Pulling weeds (part 1)

I spent a portion of a recent weekend pulling weeds in what I consider to be a common area of the subdivision where I live but that is considered my property (and my responsibility) by the managing Home Owner Association (HOA). I had pulled weeds from there several weeks ago but after some recent rain and sunshine a small forest of assorted weeds had sprung up practically overnight.


Reasons for weeding
You might be thinking it rather odd that, in this day and age, I’m assorted weeds manually from the dirt and rock area by the mailboxes when any home improvement store would happily sell me a weed-killing liquid in a 1 gallon container with a convenient spray nozzle. I sometimes question my reasons too given that weeding was a childhood activity I loathed with passion. But as an adult I find it enjoyable to strap my iPod to my arm and decimate the weed population squatting on my property while listening to my favorite tunes. Especially as spring has come somewhat early to Central Arizona and Chandler it’s a beautiful time to be outside enjoying the sun while temperatures are still squarely rooted in the two-digit range. Finally, it’s also greener to pull weeds manually; spraying them with some unholy concoction of chemicals that kills them slowly over time and leaves their shriveled remains in place for weeks just doesn’t appeal to me.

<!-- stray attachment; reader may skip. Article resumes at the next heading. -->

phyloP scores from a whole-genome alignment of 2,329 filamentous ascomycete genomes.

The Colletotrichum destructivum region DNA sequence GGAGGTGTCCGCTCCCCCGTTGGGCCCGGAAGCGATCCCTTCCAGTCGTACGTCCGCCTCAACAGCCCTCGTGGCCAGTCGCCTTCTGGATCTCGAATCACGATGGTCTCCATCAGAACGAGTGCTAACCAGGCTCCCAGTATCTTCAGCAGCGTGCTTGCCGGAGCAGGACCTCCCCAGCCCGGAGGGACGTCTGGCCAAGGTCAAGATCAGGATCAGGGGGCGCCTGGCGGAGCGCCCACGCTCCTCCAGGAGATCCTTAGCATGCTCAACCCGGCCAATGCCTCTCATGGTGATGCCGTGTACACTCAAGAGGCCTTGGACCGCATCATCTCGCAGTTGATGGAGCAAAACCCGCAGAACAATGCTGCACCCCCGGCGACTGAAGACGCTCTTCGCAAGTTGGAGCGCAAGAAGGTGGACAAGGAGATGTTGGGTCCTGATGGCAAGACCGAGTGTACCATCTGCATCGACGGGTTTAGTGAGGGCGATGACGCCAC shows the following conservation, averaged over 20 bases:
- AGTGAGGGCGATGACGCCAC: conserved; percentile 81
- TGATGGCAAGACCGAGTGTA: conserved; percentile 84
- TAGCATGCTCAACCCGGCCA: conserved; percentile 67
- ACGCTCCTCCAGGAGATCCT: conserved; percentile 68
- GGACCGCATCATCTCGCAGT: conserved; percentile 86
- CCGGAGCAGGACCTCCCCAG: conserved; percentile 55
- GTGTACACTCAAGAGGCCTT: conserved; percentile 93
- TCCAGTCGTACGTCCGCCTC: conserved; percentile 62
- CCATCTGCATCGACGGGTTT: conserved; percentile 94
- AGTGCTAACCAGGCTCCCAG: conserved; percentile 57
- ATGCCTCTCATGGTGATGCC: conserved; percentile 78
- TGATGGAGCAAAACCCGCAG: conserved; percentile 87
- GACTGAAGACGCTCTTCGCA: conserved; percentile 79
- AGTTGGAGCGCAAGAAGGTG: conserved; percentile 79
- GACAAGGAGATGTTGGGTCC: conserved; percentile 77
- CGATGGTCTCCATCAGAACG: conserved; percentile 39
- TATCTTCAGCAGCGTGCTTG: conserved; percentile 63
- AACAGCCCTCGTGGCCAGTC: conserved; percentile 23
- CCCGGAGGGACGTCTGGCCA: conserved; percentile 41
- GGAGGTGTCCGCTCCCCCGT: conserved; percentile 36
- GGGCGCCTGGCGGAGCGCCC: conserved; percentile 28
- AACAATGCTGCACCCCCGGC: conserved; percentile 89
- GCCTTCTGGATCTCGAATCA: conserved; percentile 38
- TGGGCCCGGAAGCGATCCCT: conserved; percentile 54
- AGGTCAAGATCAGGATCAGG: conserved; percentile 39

Pull versus spray
I will admit that spraying weeds with weed killer requires less time and doesn’t get dirt under one’s nails but it has so many negative effects that are either hidden or not addressed. The obvious is the immediate effect – once I pull the weed out of the ground my weed issue has been resolved but two minutes after spraying said weed with weed killer it’s still very much in residence. On a microscopic level it’s already feeling the effects of the toxic shower but to the naked eye (or sun glassed eye in the case of local residents) the weed problem still exists. Weeds sprayed with weed killer take a period of time to die and dissolve away, which is not something I want to see – the weeds I relocate manually end up in the garbage can within minutes of their removal from the ground. The mailboxes for the surrounding homes are positioned in that strip of property and it would seem that the area is a favorite dog defecation spot, so the potential for a neighborhood animal to gnaw on the now-toxic plant is not a palpable proposition to me. Further, spraying a weed typically involves spraying the immediate area around the weed as well, so the contaminated area is far larger than the weed’s footprint. So, for all those reasons, I prefer to extradite the weeds manually.


How weeding relates to you
So, how does this relate to running a business? I will present my answer to that question in part 2 of this blog post, which will appear on Friday.


About Shy Witness™

My blog posts range from observations about current events to technology, general life observations, and the antics of my dog Sandy, her brother Ricky, and her half-brother Morgan. View all posts by Shy Witness™

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